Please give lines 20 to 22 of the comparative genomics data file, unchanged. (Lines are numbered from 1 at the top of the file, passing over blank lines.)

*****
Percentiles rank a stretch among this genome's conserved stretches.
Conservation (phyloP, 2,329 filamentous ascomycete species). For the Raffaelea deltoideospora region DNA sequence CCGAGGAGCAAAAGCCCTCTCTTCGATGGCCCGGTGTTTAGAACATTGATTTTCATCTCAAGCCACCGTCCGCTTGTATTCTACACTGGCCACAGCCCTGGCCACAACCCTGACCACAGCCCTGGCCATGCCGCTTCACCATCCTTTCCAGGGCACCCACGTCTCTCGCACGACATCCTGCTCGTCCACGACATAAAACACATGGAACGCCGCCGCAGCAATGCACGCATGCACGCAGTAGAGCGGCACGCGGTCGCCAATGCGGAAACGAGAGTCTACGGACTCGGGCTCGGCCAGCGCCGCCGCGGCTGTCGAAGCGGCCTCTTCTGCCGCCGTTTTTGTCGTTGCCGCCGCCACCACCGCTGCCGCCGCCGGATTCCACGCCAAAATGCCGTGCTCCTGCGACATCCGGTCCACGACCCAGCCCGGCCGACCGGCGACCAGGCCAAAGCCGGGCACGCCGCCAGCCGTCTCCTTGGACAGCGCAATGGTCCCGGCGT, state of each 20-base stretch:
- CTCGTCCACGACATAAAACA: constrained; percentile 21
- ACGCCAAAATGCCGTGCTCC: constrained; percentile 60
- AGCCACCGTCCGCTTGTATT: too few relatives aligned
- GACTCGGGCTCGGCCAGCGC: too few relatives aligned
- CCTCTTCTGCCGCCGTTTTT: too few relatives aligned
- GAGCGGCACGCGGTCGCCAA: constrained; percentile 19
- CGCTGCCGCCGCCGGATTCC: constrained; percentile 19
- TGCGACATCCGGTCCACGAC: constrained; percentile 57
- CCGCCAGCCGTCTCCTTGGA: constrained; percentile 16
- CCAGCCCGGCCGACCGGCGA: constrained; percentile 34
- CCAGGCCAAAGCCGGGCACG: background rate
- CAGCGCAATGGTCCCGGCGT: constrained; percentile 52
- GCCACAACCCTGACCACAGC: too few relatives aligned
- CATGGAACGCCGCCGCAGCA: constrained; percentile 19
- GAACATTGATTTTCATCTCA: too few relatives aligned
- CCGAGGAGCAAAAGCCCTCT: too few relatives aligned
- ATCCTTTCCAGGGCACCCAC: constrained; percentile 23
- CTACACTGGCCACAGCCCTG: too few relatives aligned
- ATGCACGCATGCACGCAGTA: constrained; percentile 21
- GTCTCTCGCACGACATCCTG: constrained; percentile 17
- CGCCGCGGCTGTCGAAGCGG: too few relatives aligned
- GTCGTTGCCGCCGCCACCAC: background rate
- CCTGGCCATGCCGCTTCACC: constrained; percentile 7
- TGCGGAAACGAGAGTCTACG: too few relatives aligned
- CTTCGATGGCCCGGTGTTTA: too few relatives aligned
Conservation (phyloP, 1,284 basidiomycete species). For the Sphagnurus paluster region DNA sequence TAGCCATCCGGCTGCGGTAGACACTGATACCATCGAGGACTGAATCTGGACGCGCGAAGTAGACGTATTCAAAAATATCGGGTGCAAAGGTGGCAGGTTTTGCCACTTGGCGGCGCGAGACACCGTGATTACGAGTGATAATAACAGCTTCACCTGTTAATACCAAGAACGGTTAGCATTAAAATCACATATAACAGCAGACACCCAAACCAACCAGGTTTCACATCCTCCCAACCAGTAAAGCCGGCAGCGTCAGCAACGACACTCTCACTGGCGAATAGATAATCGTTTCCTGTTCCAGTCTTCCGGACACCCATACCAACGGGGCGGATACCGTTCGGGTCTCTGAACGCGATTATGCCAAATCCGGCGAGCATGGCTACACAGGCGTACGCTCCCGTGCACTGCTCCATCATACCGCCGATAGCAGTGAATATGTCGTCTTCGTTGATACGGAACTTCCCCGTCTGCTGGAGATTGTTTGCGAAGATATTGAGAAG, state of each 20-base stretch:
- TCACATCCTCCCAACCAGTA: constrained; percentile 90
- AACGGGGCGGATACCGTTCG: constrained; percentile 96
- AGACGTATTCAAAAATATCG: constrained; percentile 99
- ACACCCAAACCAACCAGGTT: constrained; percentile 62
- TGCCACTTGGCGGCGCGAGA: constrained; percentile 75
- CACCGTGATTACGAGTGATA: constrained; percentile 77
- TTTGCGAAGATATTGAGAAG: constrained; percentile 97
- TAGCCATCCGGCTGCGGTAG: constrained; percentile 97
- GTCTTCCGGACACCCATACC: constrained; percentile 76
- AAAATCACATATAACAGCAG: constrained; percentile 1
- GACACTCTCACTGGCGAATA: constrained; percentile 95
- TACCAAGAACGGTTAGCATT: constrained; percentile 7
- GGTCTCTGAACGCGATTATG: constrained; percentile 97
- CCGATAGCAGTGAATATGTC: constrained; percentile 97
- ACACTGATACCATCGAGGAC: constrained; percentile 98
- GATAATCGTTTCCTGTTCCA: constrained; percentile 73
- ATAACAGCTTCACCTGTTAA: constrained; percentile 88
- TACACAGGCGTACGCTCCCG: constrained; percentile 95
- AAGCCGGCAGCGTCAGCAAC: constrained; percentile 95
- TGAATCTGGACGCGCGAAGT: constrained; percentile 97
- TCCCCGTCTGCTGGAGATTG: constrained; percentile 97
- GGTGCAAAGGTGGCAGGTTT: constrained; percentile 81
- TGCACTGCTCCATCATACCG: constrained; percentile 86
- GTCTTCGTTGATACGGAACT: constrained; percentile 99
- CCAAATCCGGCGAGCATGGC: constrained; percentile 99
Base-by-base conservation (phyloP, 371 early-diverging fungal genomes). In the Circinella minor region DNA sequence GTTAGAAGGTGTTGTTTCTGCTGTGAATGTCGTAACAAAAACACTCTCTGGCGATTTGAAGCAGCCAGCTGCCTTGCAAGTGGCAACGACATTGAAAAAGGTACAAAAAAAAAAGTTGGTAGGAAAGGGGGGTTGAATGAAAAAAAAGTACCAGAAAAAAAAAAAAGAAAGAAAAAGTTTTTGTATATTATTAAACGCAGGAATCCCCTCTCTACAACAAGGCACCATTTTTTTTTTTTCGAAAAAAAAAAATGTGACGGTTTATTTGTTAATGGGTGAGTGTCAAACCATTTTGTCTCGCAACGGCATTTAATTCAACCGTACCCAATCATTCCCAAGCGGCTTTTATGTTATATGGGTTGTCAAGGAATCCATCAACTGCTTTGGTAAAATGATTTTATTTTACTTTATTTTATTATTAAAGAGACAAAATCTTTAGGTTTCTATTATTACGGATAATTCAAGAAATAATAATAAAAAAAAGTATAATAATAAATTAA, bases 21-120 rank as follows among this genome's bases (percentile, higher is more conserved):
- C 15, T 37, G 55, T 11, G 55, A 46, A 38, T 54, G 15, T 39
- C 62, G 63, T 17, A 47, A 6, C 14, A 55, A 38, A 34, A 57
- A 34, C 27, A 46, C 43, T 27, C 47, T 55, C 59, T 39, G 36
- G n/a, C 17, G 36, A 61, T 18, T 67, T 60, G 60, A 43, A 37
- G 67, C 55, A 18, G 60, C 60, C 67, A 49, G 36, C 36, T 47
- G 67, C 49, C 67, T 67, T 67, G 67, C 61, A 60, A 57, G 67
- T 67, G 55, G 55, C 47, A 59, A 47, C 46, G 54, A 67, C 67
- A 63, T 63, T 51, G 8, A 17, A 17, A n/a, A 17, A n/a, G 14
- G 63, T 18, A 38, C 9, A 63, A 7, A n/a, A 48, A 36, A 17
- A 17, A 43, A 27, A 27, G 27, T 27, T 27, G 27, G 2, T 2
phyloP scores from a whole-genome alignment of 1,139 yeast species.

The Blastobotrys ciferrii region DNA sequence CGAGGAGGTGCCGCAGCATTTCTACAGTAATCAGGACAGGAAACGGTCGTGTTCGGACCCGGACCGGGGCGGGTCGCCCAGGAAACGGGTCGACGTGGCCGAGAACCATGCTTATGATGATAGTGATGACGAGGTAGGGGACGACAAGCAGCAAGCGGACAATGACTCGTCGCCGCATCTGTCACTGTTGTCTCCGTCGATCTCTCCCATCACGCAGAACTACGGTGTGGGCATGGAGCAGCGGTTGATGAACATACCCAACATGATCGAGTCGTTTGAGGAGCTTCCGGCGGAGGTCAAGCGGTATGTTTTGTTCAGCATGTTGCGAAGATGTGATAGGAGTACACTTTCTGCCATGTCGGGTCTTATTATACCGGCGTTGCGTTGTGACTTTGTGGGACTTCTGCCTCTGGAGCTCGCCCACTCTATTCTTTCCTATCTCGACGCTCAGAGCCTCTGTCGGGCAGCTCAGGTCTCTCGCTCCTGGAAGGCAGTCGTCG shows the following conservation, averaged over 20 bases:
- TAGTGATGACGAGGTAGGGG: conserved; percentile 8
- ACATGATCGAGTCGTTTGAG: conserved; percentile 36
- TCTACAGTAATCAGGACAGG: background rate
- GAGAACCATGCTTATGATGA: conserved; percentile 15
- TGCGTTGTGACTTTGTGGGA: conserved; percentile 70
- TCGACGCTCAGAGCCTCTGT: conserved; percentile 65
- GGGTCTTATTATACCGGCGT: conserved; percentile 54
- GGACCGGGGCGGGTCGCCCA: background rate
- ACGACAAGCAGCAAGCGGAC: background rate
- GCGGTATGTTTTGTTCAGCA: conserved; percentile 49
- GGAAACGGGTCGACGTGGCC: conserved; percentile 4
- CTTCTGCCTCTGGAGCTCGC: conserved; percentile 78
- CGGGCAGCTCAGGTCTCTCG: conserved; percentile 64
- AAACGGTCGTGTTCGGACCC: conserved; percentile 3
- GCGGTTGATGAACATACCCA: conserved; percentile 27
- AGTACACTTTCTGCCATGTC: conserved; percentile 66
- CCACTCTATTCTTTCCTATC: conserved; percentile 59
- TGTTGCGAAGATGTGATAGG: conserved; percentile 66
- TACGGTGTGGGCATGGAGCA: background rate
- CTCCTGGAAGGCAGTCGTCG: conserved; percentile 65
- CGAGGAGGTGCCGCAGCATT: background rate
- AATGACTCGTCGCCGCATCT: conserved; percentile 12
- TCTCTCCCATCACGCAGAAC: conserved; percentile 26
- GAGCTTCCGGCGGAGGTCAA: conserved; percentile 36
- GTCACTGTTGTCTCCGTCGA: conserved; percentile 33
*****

- CTACACTGGCCACAGCCCTG: too few relatives aligned
- ATGCACGCATGCACGCAGTA: constrained; percentile 21
- GTCTCTCGCACGACATCCTG: constrained; percentile 17